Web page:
The phrase “long-term care” is general, but typically includes a range of health and support services that people that older and disabled individuals need. The services are typically for personal care, or help with activities of daily living. Family members typically begin providing this care, but as support needs increase, paid care are often needed to help caregivers, provide respite to family members, or to pay for more extensive, long-term services in a nursing home or assisted living facility, when the person can no longer be cared for in their homes.
According to LongTermCare.gov, the average 2008 costs in the United States were:
- $187/day for a semi-private room in a nursing home
- $209/day for a private room in a nursing home
- $3,008/month for care in an Assisted Living Facility (a one-bedroom unit)
- $29/hour for a Home Health Aide
- $18/hour for a Homemaker services
- $59/day for care in an Adult Day Health Care Center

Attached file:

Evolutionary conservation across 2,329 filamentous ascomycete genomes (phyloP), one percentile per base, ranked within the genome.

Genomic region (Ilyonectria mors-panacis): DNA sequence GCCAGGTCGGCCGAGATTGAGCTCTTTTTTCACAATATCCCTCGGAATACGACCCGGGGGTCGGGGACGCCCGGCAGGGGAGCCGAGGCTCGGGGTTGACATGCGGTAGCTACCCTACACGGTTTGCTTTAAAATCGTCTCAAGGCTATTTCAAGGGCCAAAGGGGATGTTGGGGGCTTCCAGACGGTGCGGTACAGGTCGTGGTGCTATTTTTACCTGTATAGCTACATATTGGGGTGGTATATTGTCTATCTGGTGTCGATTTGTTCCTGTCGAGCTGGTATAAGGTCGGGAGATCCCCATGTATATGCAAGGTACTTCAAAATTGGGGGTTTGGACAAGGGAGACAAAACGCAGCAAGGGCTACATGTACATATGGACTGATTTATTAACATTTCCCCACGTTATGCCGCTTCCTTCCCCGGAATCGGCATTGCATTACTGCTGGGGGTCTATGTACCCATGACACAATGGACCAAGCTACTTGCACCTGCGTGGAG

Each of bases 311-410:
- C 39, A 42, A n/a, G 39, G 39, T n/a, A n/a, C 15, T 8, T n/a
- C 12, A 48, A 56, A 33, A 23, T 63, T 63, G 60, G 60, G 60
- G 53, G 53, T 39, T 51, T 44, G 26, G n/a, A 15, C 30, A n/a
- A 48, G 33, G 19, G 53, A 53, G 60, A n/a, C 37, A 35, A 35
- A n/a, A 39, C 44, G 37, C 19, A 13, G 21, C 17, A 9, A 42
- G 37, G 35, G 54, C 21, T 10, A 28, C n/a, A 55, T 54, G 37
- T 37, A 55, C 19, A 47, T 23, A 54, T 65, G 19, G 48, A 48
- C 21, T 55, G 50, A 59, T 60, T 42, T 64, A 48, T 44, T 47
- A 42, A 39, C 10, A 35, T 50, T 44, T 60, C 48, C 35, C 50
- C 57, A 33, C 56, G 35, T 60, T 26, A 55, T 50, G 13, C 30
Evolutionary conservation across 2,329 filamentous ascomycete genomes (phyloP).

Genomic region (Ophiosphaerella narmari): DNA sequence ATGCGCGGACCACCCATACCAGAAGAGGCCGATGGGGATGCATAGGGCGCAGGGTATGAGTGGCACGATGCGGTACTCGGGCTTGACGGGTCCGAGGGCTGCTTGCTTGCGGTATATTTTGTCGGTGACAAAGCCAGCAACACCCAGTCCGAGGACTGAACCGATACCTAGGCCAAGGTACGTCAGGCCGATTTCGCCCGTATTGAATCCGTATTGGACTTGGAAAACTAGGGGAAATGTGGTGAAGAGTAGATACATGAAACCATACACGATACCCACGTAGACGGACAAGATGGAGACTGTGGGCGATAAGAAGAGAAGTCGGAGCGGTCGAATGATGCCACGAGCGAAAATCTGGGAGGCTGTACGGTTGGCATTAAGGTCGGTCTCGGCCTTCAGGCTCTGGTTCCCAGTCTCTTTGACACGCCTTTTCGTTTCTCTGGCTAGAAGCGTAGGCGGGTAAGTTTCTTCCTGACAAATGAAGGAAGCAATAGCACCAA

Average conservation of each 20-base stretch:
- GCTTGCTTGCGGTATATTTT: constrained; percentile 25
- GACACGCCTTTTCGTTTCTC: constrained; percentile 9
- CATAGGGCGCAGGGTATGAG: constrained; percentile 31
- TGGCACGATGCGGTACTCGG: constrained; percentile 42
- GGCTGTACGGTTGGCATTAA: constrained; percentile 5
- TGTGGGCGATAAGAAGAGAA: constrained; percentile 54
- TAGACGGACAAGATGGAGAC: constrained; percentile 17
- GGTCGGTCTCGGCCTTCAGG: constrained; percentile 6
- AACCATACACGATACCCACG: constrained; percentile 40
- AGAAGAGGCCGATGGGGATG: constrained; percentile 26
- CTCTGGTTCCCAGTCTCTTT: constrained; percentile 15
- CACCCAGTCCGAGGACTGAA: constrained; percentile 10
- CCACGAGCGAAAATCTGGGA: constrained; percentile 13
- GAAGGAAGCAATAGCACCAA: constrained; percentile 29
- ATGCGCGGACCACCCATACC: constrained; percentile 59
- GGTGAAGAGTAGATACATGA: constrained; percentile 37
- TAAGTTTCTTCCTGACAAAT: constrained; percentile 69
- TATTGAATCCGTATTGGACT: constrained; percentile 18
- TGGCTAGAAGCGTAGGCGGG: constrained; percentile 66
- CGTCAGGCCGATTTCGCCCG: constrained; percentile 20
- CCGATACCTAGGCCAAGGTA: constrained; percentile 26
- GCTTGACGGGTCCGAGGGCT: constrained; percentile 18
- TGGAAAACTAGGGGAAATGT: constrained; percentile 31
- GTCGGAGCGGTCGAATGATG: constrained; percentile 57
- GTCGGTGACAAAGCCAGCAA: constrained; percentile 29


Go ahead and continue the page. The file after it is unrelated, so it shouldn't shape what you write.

Costs vary based on the type and amount of care needed, the provider used, and where the individual lives. Home health and home care services, provided in blocks of time referred to as â€œvisits,â€ are typically more expensive in the evening, or on weekends or holidays (if available at all). The costs of services in community programs, like adult day services, are often provided at a per-day or hourly rate, but vary based on service and program costs. Facilities may charge extra for services beyond basic room-and-board charges, or they may have â€œall inclusiveâ€ fees.
These costs are not inexpensive by any means, but the services are expensive to provide. Medical staff are typically on hand, there is overhead, and regulatory costs. For more information, visit the Resources by State page and navigate to service agencies near you.